Still there is a perspective that astronomy can provide to our lives, even during sad times. I was driving past a farmland one morning and the gibbous Moon was setting behind a hill. On the hill there were some trees that had just started to show some fall color, a farm house, and in the foreground some cows were gazing on the grass. The scene showed the connection between the Earth and the nourishment it provides for physical and spiritual life, the Moon, and the larger universe to which we all belong.
I noticed a few weeks ago before dawn that the shape of the constellation Leo had changed with the addition of Venus and Saturn nearby. Recently these planets were within a few degrees of each other and with five to six degrees of Regulus so I set up the TMB 105mm f/6.2 to observe them. Also I set up the TMB 130mm f/9.25 to observe Mars.
It was a mostly clear sky with a limiting magnitude around 5.0 but high clouds drifted in from time to time. The seeing for Mars was quite variable, ranging from poor to fair to good. I spent some time studying Mars and during brief periods when the seeing settled down I made a rough sketch of the features that were visible. This included in the Southern Hemisphere Syrtis Major, Mare Serpentis, Mare Tyrrhenum, and Hellas which appeared bright. In the Northern Hemisphere the North Polar Hood clouds appeared gray in color. While observing the Red planet I used a Baader binocular viewer with TMB Super Monocentric eyepieces and the Baader Moon and Skyglow filter which enhances both surface and atmospheric detail.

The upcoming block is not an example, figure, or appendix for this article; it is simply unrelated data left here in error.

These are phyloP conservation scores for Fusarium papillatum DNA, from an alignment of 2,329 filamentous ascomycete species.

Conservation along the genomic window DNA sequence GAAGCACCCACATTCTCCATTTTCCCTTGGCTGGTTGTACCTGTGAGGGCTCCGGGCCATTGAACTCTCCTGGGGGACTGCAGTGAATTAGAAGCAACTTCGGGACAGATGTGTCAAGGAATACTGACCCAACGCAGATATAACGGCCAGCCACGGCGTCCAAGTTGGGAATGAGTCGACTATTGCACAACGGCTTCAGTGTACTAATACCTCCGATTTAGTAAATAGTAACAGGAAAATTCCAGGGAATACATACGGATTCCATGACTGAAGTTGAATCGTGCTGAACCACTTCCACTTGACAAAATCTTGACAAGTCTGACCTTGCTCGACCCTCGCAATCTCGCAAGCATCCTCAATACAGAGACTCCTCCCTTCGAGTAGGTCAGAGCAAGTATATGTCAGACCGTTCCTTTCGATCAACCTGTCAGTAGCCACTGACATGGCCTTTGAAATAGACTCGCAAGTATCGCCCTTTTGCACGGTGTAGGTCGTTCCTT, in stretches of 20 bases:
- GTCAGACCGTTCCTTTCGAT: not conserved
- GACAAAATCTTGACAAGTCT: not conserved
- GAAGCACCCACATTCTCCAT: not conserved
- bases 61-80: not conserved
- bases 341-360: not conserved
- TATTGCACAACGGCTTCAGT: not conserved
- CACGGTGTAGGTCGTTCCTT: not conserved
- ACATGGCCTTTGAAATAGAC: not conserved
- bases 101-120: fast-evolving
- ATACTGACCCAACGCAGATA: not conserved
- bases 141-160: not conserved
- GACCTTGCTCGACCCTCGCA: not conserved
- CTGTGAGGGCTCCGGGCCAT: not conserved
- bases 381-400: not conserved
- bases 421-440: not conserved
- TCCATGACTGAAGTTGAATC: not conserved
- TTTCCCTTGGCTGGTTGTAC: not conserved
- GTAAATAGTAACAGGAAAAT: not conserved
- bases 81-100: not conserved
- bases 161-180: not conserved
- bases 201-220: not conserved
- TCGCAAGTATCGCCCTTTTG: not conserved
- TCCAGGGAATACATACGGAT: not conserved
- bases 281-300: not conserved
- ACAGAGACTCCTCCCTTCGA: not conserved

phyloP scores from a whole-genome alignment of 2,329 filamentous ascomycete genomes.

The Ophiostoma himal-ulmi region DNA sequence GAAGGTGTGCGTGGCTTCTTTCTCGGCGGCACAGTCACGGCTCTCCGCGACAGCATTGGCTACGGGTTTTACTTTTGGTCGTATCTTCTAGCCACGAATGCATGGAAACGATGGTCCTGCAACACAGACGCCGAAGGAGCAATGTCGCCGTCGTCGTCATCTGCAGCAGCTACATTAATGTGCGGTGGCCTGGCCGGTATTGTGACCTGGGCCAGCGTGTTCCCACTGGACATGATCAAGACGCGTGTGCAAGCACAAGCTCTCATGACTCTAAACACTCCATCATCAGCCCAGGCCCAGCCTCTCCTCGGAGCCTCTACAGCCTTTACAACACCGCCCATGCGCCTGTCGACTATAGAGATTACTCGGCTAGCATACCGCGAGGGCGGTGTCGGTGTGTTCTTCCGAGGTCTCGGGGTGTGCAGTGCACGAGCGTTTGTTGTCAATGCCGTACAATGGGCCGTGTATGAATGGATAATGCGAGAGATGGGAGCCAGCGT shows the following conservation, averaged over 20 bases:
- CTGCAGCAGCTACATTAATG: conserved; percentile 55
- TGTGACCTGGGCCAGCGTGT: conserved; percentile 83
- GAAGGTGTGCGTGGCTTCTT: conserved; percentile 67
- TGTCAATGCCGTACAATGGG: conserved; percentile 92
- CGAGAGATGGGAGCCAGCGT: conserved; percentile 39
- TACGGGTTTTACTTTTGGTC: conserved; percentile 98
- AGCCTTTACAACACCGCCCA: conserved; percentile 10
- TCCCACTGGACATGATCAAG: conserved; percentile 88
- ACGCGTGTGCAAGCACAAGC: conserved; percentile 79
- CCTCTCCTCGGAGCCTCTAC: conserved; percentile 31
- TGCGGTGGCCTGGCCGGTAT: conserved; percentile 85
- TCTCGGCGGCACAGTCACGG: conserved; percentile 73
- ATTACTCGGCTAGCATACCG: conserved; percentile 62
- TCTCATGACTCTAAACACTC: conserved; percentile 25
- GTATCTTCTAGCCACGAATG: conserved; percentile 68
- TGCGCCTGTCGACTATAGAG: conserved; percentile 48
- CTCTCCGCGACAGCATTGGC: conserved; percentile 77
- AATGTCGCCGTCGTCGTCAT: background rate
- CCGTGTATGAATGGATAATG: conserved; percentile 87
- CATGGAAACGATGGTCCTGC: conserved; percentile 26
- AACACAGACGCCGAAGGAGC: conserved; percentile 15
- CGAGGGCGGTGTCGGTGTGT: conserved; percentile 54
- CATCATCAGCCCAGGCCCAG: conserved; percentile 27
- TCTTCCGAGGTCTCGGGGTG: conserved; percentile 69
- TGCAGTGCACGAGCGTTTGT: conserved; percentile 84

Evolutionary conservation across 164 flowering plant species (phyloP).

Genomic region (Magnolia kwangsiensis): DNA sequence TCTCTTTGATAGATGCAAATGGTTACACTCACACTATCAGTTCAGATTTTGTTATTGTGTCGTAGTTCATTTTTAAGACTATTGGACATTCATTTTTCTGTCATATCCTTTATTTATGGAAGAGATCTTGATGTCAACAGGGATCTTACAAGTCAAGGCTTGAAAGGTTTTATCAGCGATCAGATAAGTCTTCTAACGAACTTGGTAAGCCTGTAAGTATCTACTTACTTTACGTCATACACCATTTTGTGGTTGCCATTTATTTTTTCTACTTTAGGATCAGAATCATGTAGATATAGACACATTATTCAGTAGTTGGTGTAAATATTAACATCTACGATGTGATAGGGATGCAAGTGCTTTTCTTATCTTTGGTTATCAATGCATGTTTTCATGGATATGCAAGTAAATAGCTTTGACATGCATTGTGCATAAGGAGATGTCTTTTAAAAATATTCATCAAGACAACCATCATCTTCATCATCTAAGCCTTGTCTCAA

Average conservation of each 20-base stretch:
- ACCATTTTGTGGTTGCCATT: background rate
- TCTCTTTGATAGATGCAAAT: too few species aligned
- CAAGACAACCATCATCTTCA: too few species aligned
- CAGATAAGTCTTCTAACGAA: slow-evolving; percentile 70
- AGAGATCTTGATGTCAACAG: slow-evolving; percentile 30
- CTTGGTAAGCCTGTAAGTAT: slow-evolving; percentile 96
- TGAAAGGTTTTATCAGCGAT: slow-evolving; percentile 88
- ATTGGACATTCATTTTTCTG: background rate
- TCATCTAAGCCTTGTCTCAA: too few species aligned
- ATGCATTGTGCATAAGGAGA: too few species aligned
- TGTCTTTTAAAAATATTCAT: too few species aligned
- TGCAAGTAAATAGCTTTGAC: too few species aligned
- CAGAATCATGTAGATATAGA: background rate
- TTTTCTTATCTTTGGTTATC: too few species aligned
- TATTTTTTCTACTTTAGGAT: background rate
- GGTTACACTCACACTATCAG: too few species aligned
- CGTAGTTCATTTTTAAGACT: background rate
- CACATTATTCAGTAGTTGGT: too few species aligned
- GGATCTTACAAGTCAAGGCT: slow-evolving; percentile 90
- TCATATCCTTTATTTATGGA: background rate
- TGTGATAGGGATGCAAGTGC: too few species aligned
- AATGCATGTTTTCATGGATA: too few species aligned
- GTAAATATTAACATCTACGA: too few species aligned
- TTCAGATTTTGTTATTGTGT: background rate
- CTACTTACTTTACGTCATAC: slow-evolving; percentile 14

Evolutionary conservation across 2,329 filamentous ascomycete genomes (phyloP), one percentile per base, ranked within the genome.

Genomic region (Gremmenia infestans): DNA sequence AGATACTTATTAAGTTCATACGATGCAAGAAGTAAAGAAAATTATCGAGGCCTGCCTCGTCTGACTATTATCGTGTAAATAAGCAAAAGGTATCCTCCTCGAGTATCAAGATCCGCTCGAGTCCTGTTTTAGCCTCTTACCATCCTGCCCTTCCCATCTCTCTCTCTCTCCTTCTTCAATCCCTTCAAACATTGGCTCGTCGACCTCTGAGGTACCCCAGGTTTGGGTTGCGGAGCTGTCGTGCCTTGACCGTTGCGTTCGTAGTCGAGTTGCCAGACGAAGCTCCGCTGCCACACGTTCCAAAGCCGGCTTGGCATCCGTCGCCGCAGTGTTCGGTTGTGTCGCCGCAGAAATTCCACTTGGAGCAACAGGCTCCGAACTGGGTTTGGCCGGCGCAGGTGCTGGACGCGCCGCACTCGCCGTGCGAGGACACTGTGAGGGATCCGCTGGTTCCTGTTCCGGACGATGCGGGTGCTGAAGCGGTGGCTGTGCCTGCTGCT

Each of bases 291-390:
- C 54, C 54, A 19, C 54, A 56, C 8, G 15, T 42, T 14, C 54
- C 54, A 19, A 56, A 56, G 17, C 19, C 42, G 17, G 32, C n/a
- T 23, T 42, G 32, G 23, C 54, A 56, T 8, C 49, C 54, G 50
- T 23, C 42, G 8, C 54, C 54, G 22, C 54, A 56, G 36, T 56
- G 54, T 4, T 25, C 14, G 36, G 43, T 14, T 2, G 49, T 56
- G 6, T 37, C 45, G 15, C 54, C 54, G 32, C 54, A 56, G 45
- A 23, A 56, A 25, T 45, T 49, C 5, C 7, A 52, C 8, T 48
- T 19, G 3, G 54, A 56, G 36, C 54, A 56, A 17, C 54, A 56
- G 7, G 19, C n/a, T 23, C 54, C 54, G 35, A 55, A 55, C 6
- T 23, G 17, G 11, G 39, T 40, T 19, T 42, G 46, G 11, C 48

I observed M 42 with the TMB 105mm f/6.2 at 22x. The central region appeared mottled with a pronounced blue color to it, and the four stars of the Trapezium were visible. Also the nebula extended up from the bat wings and on past the central region and the detail reminded me of some photographs I have seen of M 42. M 45 looked pretty also at 22x.
By far the prettiest view of the night was of Venus and Saturn, which were nicely resolved and easily fit into the same field of the TMB 105mm f/6.2 at 16x and 22x. Venus was strikingly white with a magnitude -4.5, almost 43% full, and a diameter of 28.16". Saturn's color was more subdued and much dimmer at magnitude 0.8 and had an equatorial diameter of 16.71". Nearby Titan and Rhea were visible. I last viewed these two planets through the same telescope last June when they were also within a few degrees of each other in the western sky after sunset. However back then my main concern was trying to avoid swarms of mosquitoes. This time my main concern was staying warm.